It’s August and the air is full. Of dancing spores and dandelion clocks, of lavender scents brushed from the flowers by bees too busy to stay with their fleeting wanton caresses. The sweet tang of muck spread on nearby fields occasionally reigns. Big Norfolk skies swirl overhead, punctuated by weather-fronts and their breezy boundaries, gigantic sheep-like clouds an endless parade of shapes; summer is busying about with a threat of packing up and shipping out. Like the dog helplessly watching its beloved owner pack for a holiday, I am hoping that there’s been some mistake. Surely it’s not leaving so soon, whatever the Met Office says.
Severe weather warnings aside, there are signs of autumn’s impending bounty: bright ornaments sprinkled amongst the foliage in trees and hedges, the flowers fading, making way for the berries. We are just a couple of weeks away from frenzied pilfering sessions – of plums, apples, blackberries and early sloes. But right now, patience must be deployed. Until the hedgerow harvest, why not take inspiration from the bees? The lavender’s in abundance – it seems a shame not to use it. It’s great studded into lamb, rosemary-style.
I attempted lavender cake once (bastardized from some sponge recipe or other) and it was amazing, even if I do say so myself. It was one of those rare times when improvisation paid off. God knows how. However, I am not a fool – I know this happens only once if you’re lucky, so I nicked a failsafe formula off someone who probably knows a lot better. Inconveniently, it’s written in American, which if you don’t understand you can decipher courtesy of Delia’s conversion table; as everyone knows, you can’t go wrong with Delia.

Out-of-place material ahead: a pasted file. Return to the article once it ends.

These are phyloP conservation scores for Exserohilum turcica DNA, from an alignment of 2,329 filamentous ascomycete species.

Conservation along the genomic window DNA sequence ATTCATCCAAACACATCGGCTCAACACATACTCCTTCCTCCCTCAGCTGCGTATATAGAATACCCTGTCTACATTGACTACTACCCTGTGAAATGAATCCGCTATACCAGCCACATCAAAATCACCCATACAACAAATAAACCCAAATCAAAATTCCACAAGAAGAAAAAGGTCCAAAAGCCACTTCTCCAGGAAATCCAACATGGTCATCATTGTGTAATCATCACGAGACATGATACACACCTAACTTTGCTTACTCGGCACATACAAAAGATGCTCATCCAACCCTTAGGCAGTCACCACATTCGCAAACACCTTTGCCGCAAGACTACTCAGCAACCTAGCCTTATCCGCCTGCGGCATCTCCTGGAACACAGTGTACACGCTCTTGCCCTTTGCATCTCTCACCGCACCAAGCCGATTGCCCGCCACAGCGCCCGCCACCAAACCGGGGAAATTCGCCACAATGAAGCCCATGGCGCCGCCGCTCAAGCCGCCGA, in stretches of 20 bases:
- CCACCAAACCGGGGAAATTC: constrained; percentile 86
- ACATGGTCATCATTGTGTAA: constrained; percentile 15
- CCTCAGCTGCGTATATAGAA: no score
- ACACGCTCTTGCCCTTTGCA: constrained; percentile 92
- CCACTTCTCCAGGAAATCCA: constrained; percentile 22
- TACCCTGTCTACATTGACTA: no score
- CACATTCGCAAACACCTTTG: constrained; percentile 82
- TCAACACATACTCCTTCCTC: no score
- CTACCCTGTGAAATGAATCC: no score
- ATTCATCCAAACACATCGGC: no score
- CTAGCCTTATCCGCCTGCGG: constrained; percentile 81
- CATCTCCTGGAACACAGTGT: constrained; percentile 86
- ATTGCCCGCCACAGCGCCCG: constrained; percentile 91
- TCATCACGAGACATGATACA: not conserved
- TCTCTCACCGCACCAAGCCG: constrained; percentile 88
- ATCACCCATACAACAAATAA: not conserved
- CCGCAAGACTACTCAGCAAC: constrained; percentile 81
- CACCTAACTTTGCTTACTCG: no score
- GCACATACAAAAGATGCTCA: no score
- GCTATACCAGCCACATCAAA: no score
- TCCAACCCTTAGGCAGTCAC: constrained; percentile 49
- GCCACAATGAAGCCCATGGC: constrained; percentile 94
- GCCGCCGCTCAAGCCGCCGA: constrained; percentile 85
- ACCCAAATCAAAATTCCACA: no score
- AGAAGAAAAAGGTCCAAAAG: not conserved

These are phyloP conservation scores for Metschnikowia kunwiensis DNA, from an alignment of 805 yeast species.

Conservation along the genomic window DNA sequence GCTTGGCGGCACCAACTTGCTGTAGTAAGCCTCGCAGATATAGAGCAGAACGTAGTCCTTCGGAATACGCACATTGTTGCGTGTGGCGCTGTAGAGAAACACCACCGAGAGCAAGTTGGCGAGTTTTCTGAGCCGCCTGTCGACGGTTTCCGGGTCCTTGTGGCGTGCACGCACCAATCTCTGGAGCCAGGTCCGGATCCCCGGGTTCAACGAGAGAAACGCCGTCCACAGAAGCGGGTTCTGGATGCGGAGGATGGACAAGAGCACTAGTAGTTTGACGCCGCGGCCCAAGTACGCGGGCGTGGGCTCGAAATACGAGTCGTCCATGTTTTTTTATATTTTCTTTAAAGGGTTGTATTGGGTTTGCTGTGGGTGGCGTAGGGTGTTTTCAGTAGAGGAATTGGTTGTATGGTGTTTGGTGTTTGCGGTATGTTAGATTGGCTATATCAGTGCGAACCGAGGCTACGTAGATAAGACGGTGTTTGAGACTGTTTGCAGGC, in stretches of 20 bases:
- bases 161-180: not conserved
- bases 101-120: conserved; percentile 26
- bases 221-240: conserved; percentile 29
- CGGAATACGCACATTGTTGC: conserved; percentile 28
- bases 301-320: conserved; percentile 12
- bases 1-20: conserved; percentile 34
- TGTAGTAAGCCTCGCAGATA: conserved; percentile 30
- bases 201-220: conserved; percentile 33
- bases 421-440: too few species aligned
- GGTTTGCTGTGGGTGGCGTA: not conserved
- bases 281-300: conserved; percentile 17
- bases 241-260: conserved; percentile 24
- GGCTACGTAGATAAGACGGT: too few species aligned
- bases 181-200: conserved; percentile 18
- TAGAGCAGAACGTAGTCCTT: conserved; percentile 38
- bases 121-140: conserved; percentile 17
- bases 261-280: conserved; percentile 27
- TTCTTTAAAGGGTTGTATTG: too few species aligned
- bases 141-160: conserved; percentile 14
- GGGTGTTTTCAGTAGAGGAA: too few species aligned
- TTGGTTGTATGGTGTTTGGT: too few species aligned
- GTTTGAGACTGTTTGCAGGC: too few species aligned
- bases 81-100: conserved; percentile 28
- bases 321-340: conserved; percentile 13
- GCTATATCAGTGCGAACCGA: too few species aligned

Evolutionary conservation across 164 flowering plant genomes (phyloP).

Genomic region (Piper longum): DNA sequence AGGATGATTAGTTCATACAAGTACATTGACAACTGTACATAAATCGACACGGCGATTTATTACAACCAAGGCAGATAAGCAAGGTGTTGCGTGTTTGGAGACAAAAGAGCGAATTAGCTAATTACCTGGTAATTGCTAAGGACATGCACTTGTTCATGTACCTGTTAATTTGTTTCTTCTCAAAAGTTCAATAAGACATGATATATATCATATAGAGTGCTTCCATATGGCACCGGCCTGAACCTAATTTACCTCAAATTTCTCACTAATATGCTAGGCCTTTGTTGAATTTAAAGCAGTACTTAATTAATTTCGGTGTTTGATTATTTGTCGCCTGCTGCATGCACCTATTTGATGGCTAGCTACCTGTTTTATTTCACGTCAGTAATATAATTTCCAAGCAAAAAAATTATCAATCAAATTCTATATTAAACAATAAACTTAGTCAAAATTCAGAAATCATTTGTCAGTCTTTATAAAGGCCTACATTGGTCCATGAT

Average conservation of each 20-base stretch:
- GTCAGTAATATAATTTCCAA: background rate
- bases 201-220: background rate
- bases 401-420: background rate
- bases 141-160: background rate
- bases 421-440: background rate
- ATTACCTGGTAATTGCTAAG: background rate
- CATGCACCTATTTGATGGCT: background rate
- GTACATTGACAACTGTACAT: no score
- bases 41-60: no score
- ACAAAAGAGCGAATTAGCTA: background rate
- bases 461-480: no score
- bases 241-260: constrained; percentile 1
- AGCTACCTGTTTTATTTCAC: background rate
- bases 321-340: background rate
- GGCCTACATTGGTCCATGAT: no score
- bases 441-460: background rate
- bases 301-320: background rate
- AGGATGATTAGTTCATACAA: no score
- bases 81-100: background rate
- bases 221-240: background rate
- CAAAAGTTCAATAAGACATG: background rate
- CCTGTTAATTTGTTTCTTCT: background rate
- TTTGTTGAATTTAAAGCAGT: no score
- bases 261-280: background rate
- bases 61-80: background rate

To decorate, you can really go all Laura Ashley on it. I promise you it won’t taste like pot pourri. if you still don’t believe me, you can just infuse a pot of sugar with a stalk for a few days beforehand, discard it and use the sugar, rather than grinding the flowers themselves.
2 stalks lavender flowers (or 2 tbsp lavender flowers)
½ cup caster sugar
250g unsalted butter, at room temperature
¼ cup honey
1½ cups self-raising flour
¾ cup buttermilk
2 tbsp sifted icing sugar, to serve
lavender flowers (extra), to decorate
thick cream, to serve
1 Preheat oven to 180C. Grease and line a 22cm spring-form cake tin with greaseproof paper. Grind lavender flowers and sugar together with a mortar and pestle until finely ground.
2 Using an electric beater, beat lavender sugar, butter and honey until light and creamy. Add eggs, 1 at a time, beating well after each addition. Sift flour into mixture. Using a large metal spoon, gently fold flour and buttermilk into mixture. Spoon into prepared baking pan. Smooth top. Bake for 1 hour or until cooked when tested with a skewer.
3 Stand for 5 minutes before releasing clamp and inverting cake onto a wire rack. Dust with icing sugar and sprinkle with flowers (extra) if you wish. Serve with thick cream.
Note: it’s important to use lavender that is home-grown and pest free, not commercially grown lavender that may have been sprayed with chemicals.
I am challenging the best baker I know, Jemima, to make this (she also happens to be my sister-in-law but these facts are unrelated). Just because. Because of those ethereal Honey Buns (courtesy of Valentine Warner) she treated the BSG and me to the other week, drenched in an orange-y nectar. That was indeed a feast that warrants its own post…